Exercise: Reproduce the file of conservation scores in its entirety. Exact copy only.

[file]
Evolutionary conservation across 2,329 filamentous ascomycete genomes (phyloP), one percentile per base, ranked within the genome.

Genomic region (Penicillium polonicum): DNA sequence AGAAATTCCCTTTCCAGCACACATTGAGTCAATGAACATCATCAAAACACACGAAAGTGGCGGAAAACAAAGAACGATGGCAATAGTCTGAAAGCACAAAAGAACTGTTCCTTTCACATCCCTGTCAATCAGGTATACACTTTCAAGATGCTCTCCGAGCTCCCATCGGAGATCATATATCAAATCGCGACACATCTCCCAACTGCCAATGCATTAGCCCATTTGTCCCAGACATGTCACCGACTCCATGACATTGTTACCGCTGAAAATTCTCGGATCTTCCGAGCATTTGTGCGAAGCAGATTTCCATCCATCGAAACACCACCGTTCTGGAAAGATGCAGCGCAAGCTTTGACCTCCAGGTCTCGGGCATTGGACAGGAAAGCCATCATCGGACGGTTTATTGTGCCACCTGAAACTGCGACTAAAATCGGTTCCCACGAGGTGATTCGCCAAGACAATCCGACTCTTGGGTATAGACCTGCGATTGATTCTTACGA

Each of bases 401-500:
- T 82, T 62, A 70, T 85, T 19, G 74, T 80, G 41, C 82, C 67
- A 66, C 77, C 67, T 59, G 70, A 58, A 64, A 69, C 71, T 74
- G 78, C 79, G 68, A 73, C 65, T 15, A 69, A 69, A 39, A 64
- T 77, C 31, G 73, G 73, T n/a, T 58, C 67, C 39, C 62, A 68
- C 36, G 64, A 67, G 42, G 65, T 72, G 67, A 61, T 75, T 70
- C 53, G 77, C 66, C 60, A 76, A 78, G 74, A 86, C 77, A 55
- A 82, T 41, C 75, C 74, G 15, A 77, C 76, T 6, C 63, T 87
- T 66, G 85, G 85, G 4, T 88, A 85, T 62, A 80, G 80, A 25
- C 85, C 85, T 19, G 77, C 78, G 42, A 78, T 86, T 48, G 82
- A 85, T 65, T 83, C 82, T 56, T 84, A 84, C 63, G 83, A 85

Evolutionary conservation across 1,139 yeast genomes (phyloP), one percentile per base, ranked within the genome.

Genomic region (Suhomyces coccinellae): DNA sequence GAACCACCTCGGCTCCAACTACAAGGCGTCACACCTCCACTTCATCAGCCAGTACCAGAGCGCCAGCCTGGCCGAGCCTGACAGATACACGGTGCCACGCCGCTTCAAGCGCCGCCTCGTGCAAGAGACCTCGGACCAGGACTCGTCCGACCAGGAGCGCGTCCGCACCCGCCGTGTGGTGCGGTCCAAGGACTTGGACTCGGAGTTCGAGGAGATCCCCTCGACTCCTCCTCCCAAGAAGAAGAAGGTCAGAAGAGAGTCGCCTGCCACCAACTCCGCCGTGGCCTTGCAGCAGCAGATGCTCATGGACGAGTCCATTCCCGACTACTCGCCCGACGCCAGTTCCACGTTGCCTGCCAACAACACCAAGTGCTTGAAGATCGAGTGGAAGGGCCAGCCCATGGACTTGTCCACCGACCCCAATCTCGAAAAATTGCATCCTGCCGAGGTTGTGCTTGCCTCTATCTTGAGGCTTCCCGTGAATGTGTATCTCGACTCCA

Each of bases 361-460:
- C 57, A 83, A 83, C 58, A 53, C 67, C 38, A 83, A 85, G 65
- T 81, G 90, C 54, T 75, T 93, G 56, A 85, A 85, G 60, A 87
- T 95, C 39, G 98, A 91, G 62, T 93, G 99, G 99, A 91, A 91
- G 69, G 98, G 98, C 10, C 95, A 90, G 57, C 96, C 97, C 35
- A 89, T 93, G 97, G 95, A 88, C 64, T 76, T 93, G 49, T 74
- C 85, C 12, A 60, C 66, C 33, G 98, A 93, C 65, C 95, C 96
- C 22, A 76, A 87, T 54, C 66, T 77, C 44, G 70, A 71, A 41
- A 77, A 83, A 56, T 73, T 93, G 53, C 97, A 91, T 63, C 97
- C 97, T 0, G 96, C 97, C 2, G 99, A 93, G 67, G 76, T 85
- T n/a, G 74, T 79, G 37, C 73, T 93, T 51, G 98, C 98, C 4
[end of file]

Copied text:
Evolutionary conservation across 2,329 filamentous ascomycete genomes (phyloP), one percentile per base, ranked within the genome.

Genomic region (Penicillium polonicum): DNA sequence AGAAATTCCCTTTCCAGCACACATTGAGTCAATGAACATCATCAAAACACACGAAAGTGGCGGAAAACAAAGAACGATGGCAATAGTCTGAAAGCACAAAAGAACTGTTCCTTTCACATCCCTGTCAATCAGGTATACACTTTCAAGATGCTCTCCGAGCTCCCATCGGAGATCATATATCAAATCGCGACACATCTCCCAACTGCCAATGCATTAGCCCATTTGTCCCAGACATGTCACCGACTCCATGACATTGTTACCGCTGAAAATTCTCGGATCTTCCGAGCATTTGTGCGAAGCAGATTTCCATCCATCGAAACACCACCGTTCTGGAAAGATGCAGCGCAAGCTTTGACCTCCAGGTCTCGGGCATTGGACAGGAAAGCCATCATCGGACGGTTTATTGTGCCACCTGAAACTGCGACTAAAATCGGTTCCCACGAGGTGATTCGCCAAGACAATCCGACTCTTGGGTATAGACCTGCGATTGATTCTTACGA

Each of bases 401-500:
- T 82, T 62, A 70, T 85, T 19, G 74, T 80, G 41, C 82, C 67
- A 66, C 77, C 67, T 59, G 70, A 58, A 64, A 69, C 71, T 74
- G 78, C 79, G 68, A 73, C 65, T 15, A 69, A 69, A 39, A 64
- T 77, C 31, G 73, G 73, T n/a, T 58, C 67, C 39, C 62, A 68
- C 36, G 64, A 67, G 42, G 65, T 72, G 67, A 61, T 75, T 70
- C 53, G 77, C 66, C 60, A 76, A 78, G 74, A 86, C 77, A 55
- A 82, T 41, C 75, C 74, G 15, A 77, C 76, T 6, C 63, T 87
- T 66, G 85, G 85, G 4, T 88, A 85, T 62, A 80, G 80, A 25
- C 85, C 85, T 19, G 77, C 78, G 42, A 78, T 86, T 48, G 82
- A 85, T 65, T 83, C 82, T 56, T 84, A 84, C 63, G 83, A 85

Evolutionary conservation across 1,139 yeast genomes (phyloP), one percentile per base, ranked within the genome.

Genomic region (Suhomyces coccinellae): DNA sequence GAACCACCTCGGCTCCAACTACAAGGCGTCACACCTCCACTTCATCAGCCAGTACCAGAGCGCCAGCCTGGCCGAGCCTGACAGATACACGGTGCCACGCCGCTTCAAGCGCCGCCTCGTGCAAGAGACCTCGGACCAGGACTCGTCCGACCAGGAGCGCGTCCGCACCCGCCGTGTGGTGCGGTCCAAGGACTTGGACTCGGAGTTCGAGGAGATCCCCTCGACTCCTCCTCCCAAGAAGAAGAAGGTCAGAAGAGAGTCGCCTGCCACCAACTCCGCCGTGGCCTTGCAGCAGCAGATGCTCATGGACGAGTCCATTCCCGACTACTCGCCCGACGCCAGTTCCACGTTGCCTGCCAACAACACCAAGTGCTTGAAGATCGAGTGGAAGGGCCAGCCCATGGACTTGTCCACCGACCCCAATCTCGAAAAATTGCATCCTGCCGAGGTTGTGCTTGCCTCTATCTTGAGGCTTCCCGTGAATGTGTATCTCGACTCCA

Each of bases 361-460:
- C 57, A 83, A 83, C 58, A 53, C 67, C 38, A 83, A 85, G 65
- T 81, G 90, C 54, T 75, T 93, G 56, A 85, A 85, G 60, A 87
- T 95, C 39, G 98, A 91, G 62, T 93, G 99, G 99, A 91, A 91
- G 69, G 98, G 98, C 10, C 95, A 90, G 57, C 96, C 97, C 35
- A 89, T 93, G 97, G 95, A 88, C 64, T 76, T 93, G 49, T 74
- C 85, C 12, A 60, C 66, C 33, G 98, A 93, C 65, C 95, C 96
- C 22, A 76, A 87, T 54, C 66, T 77, C 44, G 70, A 71, A 41
- A 77, A 83, A 56, T 73, T 93, G 53, C 97, A 91, T 63, C 97
- C 97, T 0, G 96, C 97, C 2, G 99, A 93, G 67, G 76, T 85
- T n/a, G 74, T 79, G 37, C 73, T 93, T 51, G 98, C 98, C 4